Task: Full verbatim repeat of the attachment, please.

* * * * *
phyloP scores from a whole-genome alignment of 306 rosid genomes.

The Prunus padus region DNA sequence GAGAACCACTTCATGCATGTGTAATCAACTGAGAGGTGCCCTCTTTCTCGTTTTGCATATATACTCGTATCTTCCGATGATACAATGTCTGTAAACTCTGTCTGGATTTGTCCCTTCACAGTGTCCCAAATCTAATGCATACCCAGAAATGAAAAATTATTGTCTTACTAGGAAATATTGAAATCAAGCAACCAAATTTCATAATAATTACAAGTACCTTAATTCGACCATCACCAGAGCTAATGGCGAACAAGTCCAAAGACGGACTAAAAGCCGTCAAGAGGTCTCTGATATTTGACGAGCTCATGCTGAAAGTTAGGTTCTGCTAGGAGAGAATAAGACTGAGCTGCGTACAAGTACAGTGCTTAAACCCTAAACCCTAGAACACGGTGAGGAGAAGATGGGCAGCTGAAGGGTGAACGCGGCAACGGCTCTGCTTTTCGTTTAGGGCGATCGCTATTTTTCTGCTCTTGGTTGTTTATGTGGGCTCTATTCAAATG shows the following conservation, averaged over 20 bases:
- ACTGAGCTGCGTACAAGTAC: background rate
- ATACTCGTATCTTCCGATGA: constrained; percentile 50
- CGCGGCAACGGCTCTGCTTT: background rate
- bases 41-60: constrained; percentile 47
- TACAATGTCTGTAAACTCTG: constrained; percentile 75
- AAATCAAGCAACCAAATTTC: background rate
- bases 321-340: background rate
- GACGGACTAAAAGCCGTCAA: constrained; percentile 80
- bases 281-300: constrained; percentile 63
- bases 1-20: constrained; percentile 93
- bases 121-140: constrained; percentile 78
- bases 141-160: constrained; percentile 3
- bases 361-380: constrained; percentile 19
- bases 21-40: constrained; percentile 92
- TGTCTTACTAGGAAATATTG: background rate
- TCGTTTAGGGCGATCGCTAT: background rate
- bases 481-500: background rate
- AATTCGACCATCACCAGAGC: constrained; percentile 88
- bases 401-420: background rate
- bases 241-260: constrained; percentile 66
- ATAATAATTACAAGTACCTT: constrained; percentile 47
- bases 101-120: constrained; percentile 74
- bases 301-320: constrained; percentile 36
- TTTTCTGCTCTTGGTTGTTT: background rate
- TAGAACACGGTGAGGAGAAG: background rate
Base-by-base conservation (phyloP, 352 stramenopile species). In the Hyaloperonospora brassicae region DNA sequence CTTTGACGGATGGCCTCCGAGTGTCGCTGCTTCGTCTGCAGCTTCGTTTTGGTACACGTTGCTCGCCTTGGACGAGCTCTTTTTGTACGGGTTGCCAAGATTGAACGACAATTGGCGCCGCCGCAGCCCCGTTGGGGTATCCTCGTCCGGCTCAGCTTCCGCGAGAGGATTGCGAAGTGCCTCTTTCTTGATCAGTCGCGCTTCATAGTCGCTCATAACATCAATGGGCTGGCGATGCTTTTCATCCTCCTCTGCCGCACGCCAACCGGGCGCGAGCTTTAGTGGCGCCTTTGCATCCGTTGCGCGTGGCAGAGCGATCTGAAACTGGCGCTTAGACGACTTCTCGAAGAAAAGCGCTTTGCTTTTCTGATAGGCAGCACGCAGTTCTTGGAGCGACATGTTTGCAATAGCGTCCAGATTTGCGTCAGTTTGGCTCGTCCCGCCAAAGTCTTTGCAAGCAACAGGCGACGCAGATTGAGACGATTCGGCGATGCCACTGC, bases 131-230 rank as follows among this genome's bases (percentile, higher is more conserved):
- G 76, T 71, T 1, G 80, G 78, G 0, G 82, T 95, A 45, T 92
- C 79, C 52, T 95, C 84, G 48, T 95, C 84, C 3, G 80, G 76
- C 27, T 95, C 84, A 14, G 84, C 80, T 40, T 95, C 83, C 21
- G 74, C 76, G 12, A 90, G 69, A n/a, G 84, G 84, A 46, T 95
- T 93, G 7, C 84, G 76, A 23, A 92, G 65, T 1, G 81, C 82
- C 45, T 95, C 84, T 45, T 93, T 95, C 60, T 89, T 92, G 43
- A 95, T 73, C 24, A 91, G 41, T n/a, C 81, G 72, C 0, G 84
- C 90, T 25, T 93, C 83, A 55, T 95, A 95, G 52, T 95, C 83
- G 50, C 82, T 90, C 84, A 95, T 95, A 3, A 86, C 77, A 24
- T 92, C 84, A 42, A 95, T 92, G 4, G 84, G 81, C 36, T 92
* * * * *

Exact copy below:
phyloP scores from a whole-genome alignment of 306 rosid genomes.

The Prunus padus region DNA sequence GAGAACCACTTCATGCATGTGTAATCAACTGAGAGGTGCCCTCTTTCTCGTTTTGCATATATACTCGTATCTTCCGATGATACAATGTCTGTAAACTCTGTCTGGATTTGTCCCTTCACAGTGTCCCAAATCTAATGCATACCCAGAAATGAAAAATTATTGTCTTACTAGGAAATATTGAAATCAAGCAACCAAATTTCATAATAATTACAAGTACCTTAATTCGACCATCACCAGAGCTAATGGCGAACAAGTCCAAAGACGGACTAAAAGCCGTCAAGAGGTCTCTGATATTTGACGAGCTCATGCTGAAAGTTAGGTTCTGCTAGGAGAGAATAAGACTGAGCTGCGTACAAGTACAGTGCTTAAACCCTAAACCCTAGAACACGGTGAGGAGAAGATGGGCAGCTGAAGGGTGAACGCGGCAACGGCTCTGCTTTTCGTTTAGGGCGATCGCTATTTTTCTGCTCTTGGTTGTTTATGTGGGCTCTATTCAAATG shows the following conservation, averaged over 20 bases:
- ACTGAGCTGCGTACAAGTAC: background rate
- ATACTCGTATCTTCCGATGA: constrained; percentile 50
- CGCGGCAACGGCTCTGCTTT: background rate
- bases 41-60: constrained; percentile 47
- TACAATGTCTGTAAACTCTG: constrained; percentile 75
- AAATCAAGCAACCAAATTTC: background rate
- bases 321-340: background rate
- GACGGACTAAAAGCCGTCAA: constrained; percentile 80
- bases 281-300: constrained; percentile 63
- bases 1-20: constrained; percentile 93
- bases 121-140: constrained; percentile 78
- bases 141-160: constrained; percentile 3
- bases 361-380: constrained; percentile 19
- bases 21-40: constrained; percentile 92
- TGTCTTACTAGGAAATATTG: background rate
- TCGTTTAGGGCGATCGCTAT: background rate
- bases 481-500: background rate
- AATTCGACCATCACCAGAGC: constrained; percentile 88
- bases 401-420: background rate
- bases 241-260: constrained; percentile 66
- ATAATAATTACAAGTACCTT: constrained; percentile 47
- bases 101-120: constrained; percentile 74
- bases 301-320: constrained; percentile 36
- TTTTCTGCTCTTGGTTGTTT: background rate
- TAGAACACGGTGAGGAGAAG: background rate
Base-by-base conservation (phyloP, 352 stramenopile species). In the Hyaloperonospora brassicae region DNA sequence CTTTGACGGATGGCCTCCGAGTGTCGCTGCTTCGTCTGCAGCTTCGTTTTGGTACACGTTGCTCGCCTTGGACGAGCTCTTTTTGTACGGGTTGCCAAGATTGAACGACAATTGGCGCCGCCGCAGCCCCGTTGGGGTATCCTCGTCCGGCTCAGCTTCCGCGAGAGGATTGCGAAGTGCCTCTTTCTTGATCAGTCGCGCTTCATAGTCGCTCATAACATCAATGGGCTGGCGATGCTTTTCATCCTCCTCTGCCGCACGCCAACCGGGCGCGAGCTTTAGTGGCGCCTTTGCATCCGTTGCGCGTGGCAGAGCGATCTGAAACTGGCGCTTAGACGACTTCTCGAAGAAAAGCGCTTTGCTTTTCTGATAGGCAGCACGCAGTTCTTGGAGCGACATGTTTGCAATAGCGTCCAGATTTGCGTCAGTTTGGCTCGTCCCGCCAAAGTCTTTGCAAGCAACAGGCGACGCAGATTGAGACGATTCGGCGATGCCACTGC, bases 131-230 rank as follows among this genome's bases (percentile, higher is more conserved):
- G 76, T 71, T 1, G 80, G 78, G 0, G 82, T 95, A 45, T 92
- C 79, C 52, T 95, C 84, G 48, T 95, C 84, C 3, G 80, G 76
- C 27, T 95, C 84, A 14, G 84, C 80, T 40, T 95, C 83, C 21
- G 74, C 76, G 12, A 90, G 69, A n/a, G 84, G 84, A 46, T 95
- T 93, G 7, C 84, G 76, A 23, A 92, G 65, T 1, G 81, C 82
- C 45, T 95, C 84, T 45, T 93, T 95, C 60, T 89, T 92, G 43
- A 95, T 73, C 24, A 91, G 41, T n/a, C 81, G 72, C 0, G 84
- C 90, T 25, T 93, C 83, A 55, T 95, A 95, G 52, T 95, C 83
- G 50, C 82, T 90, C 84, A 95, T 95, A 3, A 86, C 77, A 24
- T 92, C 84, A 42, A 95, T 92, G 4, G 84, G 81, C 36, T 92